Luke Skywalker played an important role in the defeat of the Empire in the original Star Wars trilogy, and Star Wars: The Force Awakens suggested that he would also have a key part to play in vanquishing the First Order. But Star Wars: The Last Jedi took a sharp turn. Luke casually discarded his own lightsaber and initially had no interest in training Rey. He resigned himself to a quiet life, shutting himself away from both the wider universe and the Force itself. He told Rey that “It’s time for the Jedi to end,” and even confessed that he considered murdering Ben Solo, sensing the evil in the young man.
This portrayal was controversial. The Last Jedi became a battleground in the culture wars, with its treatment of Luke serving as a particular point of contention. However, the characterization of Luke Skywalker is very much in keeping with the larger themes of the Star Wars franchise.
At its core, the Star Wars films are built around the idea that every generation is at odds with the one that came before it. George Lucas had originally conceived Star Wars as a film about the Vietnam War; it remains the story of a plucky group of rebels fighting a vastly militarily and technologically superior force. Return of the Jedi even brings the battle into the wilderness of the remote forest moon of Endor, where an indigenous population helps topple the Empire.
The generational conflict at the heart of Star Wars is between Darth Vader and Luke Skywalker, a father and son. Luke confronts the fact that his father was a war hero who has become part of something monstrous, tapping into the anxieties of the children of the ‘60s and ‘70s whose parents had fought for democracy in World War II but had subsequently led the country into fruitless wars in Korea and Vietnam.
The sense of disillusionment runs deeper than Darth Vader. Luke repeatedly discovers that kindly old “Ben” Kenobi lied to and manipulated him by not telling him the truth about his father. Yoda and Obi-Wan also hide the identity of Luke’s sister.
Return of the Jedi ends with a reconciliation between Luke and his father, but also with the death of Darth Vader. Luke burns Vader’s body in a ceremonial bonfire, the son finally emerging from the shadow of his father.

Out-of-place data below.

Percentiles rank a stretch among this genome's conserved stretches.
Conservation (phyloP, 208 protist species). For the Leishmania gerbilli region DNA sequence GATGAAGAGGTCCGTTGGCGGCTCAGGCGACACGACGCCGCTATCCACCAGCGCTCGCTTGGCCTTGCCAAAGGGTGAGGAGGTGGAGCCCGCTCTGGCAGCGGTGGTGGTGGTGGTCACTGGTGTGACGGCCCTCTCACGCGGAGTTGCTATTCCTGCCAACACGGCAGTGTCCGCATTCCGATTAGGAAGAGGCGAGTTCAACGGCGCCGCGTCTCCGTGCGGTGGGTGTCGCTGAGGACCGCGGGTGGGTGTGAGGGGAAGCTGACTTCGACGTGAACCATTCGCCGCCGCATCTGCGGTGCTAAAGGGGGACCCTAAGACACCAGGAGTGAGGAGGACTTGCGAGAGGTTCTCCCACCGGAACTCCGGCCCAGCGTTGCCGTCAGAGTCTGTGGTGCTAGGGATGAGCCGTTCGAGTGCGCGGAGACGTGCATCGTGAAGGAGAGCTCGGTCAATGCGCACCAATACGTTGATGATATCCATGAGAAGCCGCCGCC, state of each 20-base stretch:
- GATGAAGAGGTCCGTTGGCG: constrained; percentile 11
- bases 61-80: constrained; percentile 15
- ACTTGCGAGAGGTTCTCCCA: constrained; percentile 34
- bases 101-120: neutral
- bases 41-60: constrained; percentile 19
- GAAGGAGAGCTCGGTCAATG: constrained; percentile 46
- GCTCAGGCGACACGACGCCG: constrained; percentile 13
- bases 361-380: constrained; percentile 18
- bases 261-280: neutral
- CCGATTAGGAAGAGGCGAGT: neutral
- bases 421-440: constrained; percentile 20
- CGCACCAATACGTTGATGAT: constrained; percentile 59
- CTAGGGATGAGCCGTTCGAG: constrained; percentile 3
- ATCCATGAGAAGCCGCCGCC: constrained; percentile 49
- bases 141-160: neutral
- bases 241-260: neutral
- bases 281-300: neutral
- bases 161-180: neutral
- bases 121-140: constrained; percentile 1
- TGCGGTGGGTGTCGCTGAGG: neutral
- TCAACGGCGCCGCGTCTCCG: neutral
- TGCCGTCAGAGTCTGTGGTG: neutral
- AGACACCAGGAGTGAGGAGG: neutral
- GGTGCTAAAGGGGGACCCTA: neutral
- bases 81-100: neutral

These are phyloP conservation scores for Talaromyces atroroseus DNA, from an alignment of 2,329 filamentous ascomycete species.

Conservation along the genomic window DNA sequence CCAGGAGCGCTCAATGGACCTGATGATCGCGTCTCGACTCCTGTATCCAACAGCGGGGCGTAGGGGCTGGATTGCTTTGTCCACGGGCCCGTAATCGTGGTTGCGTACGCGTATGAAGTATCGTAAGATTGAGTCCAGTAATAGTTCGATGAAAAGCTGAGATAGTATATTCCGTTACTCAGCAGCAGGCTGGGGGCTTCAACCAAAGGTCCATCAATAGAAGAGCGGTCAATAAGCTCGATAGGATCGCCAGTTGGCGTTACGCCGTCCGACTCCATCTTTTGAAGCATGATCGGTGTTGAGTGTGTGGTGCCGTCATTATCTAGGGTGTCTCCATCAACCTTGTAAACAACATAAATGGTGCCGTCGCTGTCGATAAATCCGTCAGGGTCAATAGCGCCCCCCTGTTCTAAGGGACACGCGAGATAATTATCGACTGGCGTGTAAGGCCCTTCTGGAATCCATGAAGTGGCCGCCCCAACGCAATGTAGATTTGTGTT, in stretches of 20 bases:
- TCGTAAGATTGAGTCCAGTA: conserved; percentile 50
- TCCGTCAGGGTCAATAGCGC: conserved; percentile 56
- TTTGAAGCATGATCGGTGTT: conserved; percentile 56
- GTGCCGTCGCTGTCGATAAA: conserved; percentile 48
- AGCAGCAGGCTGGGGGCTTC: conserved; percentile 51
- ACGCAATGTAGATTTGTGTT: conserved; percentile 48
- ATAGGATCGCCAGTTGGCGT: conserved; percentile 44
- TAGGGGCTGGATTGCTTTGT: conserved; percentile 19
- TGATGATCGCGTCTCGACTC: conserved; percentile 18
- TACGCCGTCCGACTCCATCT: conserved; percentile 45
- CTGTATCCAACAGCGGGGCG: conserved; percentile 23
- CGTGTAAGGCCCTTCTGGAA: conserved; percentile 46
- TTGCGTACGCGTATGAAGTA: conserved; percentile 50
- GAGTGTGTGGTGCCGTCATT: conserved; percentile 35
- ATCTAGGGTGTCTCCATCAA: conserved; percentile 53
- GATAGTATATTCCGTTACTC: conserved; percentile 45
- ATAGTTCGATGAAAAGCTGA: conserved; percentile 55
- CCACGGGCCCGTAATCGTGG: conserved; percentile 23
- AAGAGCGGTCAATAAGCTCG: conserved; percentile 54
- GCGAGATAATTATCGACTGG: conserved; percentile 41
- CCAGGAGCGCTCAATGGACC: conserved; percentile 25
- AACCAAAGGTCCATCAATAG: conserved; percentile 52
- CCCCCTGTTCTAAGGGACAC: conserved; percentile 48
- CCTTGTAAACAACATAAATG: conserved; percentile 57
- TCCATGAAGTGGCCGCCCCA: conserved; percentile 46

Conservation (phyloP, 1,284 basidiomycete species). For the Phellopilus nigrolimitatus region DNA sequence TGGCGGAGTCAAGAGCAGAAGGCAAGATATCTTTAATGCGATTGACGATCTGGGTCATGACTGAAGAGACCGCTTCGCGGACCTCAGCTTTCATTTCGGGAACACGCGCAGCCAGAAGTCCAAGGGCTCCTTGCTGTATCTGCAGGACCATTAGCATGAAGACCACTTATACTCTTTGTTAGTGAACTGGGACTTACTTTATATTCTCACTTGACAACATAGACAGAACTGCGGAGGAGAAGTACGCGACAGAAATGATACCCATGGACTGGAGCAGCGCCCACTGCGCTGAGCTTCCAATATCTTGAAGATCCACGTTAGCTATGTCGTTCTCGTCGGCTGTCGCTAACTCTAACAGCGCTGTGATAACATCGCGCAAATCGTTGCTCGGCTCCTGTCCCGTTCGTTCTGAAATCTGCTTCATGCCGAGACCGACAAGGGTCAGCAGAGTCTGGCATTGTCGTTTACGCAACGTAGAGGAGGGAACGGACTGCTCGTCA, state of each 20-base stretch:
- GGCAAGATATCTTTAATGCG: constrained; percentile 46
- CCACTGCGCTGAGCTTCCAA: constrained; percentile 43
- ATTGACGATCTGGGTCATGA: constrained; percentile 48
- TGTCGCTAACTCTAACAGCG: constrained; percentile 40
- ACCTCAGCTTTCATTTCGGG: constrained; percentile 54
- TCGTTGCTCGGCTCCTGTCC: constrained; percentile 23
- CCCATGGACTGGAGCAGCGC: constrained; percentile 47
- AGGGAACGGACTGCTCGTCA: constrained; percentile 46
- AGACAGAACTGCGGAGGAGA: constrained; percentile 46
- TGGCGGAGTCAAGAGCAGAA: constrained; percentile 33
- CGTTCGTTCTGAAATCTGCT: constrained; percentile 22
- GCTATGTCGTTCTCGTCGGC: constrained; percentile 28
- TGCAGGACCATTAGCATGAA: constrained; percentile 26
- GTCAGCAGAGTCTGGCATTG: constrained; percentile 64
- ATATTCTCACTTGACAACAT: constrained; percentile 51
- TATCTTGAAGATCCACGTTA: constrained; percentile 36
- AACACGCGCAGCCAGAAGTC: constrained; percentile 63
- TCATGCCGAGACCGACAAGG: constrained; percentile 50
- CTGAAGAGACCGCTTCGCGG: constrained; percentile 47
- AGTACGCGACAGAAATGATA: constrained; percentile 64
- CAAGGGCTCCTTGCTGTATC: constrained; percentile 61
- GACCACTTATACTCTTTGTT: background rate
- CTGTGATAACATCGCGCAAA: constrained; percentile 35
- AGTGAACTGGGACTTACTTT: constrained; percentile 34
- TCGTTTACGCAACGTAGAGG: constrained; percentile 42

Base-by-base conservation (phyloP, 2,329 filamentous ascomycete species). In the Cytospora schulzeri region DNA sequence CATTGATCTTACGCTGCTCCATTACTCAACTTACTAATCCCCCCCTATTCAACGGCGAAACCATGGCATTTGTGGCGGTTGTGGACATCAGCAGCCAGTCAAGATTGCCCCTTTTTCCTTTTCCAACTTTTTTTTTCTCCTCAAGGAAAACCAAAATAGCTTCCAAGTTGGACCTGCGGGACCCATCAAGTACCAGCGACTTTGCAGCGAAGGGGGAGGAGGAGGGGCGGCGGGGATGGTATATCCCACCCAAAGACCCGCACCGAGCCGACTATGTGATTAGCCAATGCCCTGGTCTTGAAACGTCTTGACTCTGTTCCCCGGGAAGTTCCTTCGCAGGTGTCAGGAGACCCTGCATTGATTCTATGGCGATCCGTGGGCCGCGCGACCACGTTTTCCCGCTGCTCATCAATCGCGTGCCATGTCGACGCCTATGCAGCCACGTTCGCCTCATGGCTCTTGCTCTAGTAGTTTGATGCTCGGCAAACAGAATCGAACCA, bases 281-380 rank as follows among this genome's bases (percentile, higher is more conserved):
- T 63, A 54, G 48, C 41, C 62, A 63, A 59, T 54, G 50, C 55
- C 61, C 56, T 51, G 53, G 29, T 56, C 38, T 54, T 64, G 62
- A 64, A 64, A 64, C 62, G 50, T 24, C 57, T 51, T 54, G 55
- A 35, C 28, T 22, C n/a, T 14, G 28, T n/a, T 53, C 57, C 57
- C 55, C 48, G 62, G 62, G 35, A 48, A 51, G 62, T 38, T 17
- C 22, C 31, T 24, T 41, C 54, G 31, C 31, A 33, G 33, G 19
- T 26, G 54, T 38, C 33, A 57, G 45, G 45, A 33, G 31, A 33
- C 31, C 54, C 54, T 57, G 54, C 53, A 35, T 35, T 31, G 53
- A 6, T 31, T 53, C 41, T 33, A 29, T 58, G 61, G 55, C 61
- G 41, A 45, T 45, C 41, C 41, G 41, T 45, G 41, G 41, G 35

Even as they focus on the glory days of Obi-Wan Kenobi and Anakin Skywalker, the Star Wars prequels tap into the same anxieties. Lucas framed the prequel trilogy as a commentary on the erosion of freedoms during the War on Terror. “The parallels between what we did in Vietnam and what we’re doing in Iraq now are unbelievable,” he stated. “On the personal level (the films ask) how does a good person turn into a bad person, and part of the observation of that is that most bad people think they are good people, they are doing it for the right reasons.”
The prequel trilogy is populated with failed and fallen mentor figures whose glory days lie long behind them by the time that the story begins. These fallen heroes are not always clear-cut villains like Darth Vader or Count Dooku. The saga is sympathetic to characters like Obi-Wan or Qui-Gon Jinn, who are presented as heroic figures trying to do the right thing even as their actions have horrific consequences.
Han Solo and Luke Skywalker fill similar roles in the sequel trilogy. The Force Awakens makes it clear that Han has failed as both a father and a husband, retreating from the hard work of raising a son into his youthful pursuit of smuggling. The Last Jedi reveals that Luke has given up after finding himself unable to build a better world than the one he helped to topple.
This theme of generational strife – with younger generations hoping to build a better world than their parents – continues to resonate today. Last week, school children tried to hold their governments to account on climate change through the Global Climate Strike. “The Squad,” a young and diverse group of women pushing for change within the Democratic Party, have found themselves at odds with the party establishment. It’s appropriate that Luke and Han’s failures in the sequel trilogy are defined largely as the absence of leadership. It has been suggested that Generation X – the one that grew up watching the original trilogy – may never produce its own President of the United States.
Luke’s failure feels different than that of Qui-Gon or Obi-Wan because audiences grew up watching him grow as a hero. Although the prequel trilogy allowed fans to experience Obi-Wan’s glory days, Star Wars introduced the character as a hermit living in the middle of nowhere lying to a child that he had sworn to protect.
This is also why The Last Jedi offers Luke a more compelling redemption than The Phantom Menace offered to Qui-Gon or Star Wars offered to Obi-Wan. At the climax of The Last Jedi, Luke gets to be a hero one last time. He gives the Resistance a chance to escape by confronting Kylo Ren without the use of violence. The idea of Luke Skywalker is strong enough to face the whole First Order alone, even if the person himself (or any person) could never measure up. Luke failed to make a perfect world, just as the generation that grew up watching Luke failed to make a perfect world.
“The greatest teacher, failure is,” Yoda advised Luke. “We are what they grow beyond. That is the true burden of all masters.” In the end, Luke wears that burden with dignity and grace. Who could ask for more?